La Treizième Étoile: 31/10/10 - 07/11/10 Blog Archives
News from the European Union with a focus on the South West UK and Gibraltar region and its MEPs
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South West MEP Watson to stand for ELDR Presidency

Friday, 5 November 2010
Graham Watson MEP in Strasbourg (Photo: has emerged this week that the South West Liberal Democrat MEP Graham Watson, a former leader of the ALDE grouping of liberal MEPs in the European Parliament, is to stand for the presidency of the ELDR party.

Scottish-born Watson, who has been an MEP for the South West constituency since 1994 wants to succeed Belgian Annemie Neyts-Uyttebroeck who will step down next year after five years as president of the ELDR, the pan-European Liberal party.

It can be in no doubt that he has the experience for such a job – after all in his first 15 years in parliament, Mr Watson has served as a backbencher and a committee chairman in addition to leading the ALDE group for five years from its birth in 2004 and even running (unsuccessfully) for President of the Parliament following the parliamentary elections in 2009.

However he is likely to face some criticism from eurosceptics following a few comments made recently in his newly published memoirs Building a Liberal Europe: The ALDE project in which he admitted that parliament has been "used mainly as a rest home."

Quoted by The Parliament magazine, of which he used to be editor, Mr Watson says in his first 15 years in parliament he had three major frustrations: "The first was that the parliament I joined in 1994 was used by political parties mainly as rest home for those who had served careers in national politics or as a first step on the ladder for those who sought them."

Another frustration, he says, was that a "significant" number of deputies believed it desirable to have a "drawbridge up" Europe, which "struck me as astonishing testimony to the difficulty of conquering ignorance".

He also takes a swipe at the other big political groupings in the European Parliament in his new book branding the EPP, the Parliament’s largest grouping, as "inherently unstable" and the Socialists as being a party in "terminal decline" meaning that "the opportunity for a stronger centre is immense."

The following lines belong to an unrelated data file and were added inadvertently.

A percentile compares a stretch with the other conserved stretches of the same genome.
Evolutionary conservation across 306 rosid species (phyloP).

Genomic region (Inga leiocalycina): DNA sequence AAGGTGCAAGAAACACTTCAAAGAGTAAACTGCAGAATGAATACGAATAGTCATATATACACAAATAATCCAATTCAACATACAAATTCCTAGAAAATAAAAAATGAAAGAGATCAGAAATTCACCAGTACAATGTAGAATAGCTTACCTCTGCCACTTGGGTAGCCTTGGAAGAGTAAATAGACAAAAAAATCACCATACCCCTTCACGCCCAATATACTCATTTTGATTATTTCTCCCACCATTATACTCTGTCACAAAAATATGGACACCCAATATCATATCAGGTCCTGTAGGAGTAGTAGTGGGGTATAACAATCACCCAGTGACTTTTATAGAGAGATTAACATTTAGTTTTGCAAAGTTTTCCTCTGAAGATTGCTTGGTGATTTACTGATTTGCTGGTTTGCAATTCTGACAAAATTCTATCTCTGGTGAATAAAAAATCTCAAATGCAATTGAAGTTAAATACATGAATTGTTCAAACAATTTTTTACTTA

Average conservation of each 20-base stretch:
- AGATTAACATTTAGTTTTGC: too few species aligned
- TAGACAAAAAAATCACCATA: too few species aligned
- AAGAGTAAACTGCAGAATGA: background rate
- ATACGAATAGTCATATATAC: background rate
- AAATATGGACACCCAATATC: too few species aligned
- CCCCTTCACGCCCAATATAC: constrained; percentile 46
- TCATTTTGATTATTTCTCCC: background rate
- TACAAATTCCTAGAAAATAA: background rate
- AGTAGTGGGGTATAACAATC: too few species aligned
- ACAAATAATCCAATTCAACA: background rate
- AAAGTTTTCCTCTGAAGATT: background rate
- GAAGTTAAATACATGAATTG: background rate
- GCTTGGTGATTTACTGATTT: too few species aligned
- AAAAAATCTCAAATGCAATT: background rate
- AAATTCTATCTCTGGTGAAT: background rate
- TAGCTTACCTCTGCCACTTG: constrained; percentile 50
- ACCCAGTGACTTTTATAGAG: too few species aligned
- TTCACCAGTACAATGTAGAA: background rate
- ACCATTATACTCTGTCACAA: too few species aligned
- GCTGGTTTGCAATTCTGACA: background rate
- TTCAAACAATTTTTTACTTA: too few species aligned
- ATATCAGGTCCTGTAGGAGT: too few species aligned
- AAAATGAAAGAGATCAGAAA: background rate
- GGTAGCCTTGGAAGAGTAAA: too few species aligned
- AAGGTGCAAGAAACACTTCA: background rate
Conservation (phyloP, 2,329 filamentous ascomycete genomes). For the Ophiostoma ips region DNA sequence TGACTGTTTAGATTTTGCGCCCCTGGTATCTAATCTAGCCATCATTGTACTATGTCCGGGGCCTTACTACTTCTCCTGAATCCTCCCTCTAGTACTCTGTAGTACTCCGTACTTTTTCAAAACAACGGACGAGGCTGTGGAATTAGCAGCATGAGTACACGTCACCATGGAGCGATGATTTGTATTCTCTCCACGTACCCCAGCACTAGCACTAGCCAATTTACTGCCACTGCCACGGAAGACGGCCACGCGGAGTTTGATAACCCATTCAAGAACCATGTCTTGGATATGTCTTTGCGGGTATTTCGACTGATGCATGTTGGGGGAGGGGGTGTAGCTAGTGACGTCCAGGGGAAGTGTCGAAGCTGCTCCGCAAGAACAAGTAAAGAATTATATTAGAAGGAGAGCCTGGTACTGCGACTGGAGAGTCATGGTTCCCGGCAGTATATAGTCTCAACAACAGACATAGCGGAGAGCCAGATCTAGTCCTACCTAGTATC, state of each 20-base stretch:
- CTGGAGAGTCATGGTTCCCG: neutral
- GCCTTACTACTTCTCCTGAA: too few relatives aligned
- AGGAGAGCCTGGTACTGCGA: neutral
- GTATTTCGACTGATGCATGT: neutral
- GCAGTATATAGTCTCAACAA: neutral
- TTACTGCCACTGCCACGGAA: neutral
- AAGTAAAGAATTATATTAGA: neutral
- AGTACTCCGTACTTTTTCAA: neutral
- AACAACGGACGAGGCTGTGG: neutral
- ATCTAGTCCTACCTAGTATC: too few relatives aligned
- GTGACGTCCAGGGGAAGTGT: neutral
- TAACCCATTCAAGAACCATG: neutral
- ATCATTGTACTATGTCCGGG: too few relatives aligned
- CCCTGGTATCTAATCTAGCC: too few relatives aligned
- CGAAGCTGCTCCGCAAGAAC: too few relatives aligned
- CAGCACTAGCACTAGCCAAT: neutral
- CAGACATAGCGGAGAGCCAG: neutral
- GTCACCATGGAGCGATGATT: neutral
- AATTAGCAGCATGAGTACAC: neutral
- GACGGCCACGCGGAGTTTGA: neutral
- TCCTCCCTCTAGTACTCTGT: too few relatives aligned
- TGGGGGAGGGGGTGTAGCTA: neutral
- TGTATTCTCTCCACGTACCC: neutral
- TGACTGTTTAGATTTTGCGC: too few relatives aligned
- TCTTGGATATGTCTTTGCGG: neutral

Remarkably he says that "for all his presentational skills" former British Prime Minister Tony Blair "achieved less for Britain in Europe" than his predecessor, the Tory PM John Major.

Never the less, Mr Watson was the very first liberal returned from a British constituency to serve in the European Parliament, and together with his many years of experience should put my local liberal MEP in good standing.


UKIP expected to unveil Nigel Farage as its new leader (and sure enough it does)

Nigel Farage MEPThe UK Independence Party is set to reveal its new party leader today and it is expected that Nigel Farage, a founding member of the party and its current leader in Europe, will resume the post he gave up in 2009 to contest the UK general election.

The outspoken MEP is undoubtedly UKIP’s frontman and leader in all but official title, but he does face competition for the party leadership, in the form of MEP colleague David Campbell Bannerman, economist Tim Congdon and Winston McKenzie, an ex-boxer who has been a member of three British political parties and once auditioned (unsuccessfully) for the X-Factor.

The UKIP election was triggered after (Lord) Malcolm Pearson stood down after less than one year as leader explaining that he is "not much good at party politics". (Mind you he wasn’t much good as the party’s spokesman when appearing in the media – in a particularly revealing appearance on the BBC’s Campaign Show Pearson appeared to struggle to remember points from the party’s manifesto then at the end remarked “I didn't come on to talk about this sort of thing.” Farage, as we all know, is a much better public speaker and knows a few soundbites for the cameras...)

Lord Pearson was elected leader in November 2009, after Farage stepped down to concentrate on contesting the Buckingham parliamentary seat held by the speaker of the House of Commons John Bercow. That attempt failed but was made more dramatic by the light aircraft crash which Mr Farage survived on polling day.

The result is expected to be announced later today, but quite honestly any result other than the re-election of Nigel Farage would come as a surprise.

UPDATE (15.15): Nigel Farage has indeed been re-elected as leader of the UK Independence Party. The MEP won just over 6,000 votes representing 60.5% of the overall vote while Tim Congdon came in second place with a respectable 20.2%. David Campbell Bannerman came in third with 14% and Winston McKenzie came home in last place with just 5.3% of the vote.

In his acceptance speech, Mr Farage immediately launched into an attack on Prime Minister David Cameron and said UKIP was the only party that would offer a referendum on the European Union's Lisbon Treaty. He said: "His international policy for the United Kingdom is simple - it is surrender, surrender, surrender," and that the "only party prepared to talk about these issues openly, the only party prepared to put these great questions about who governs Britain to a referendum is now UKIP". Watch more of Farage's acceptance speech.

Last election:

Click here to see which six MEPs were elected.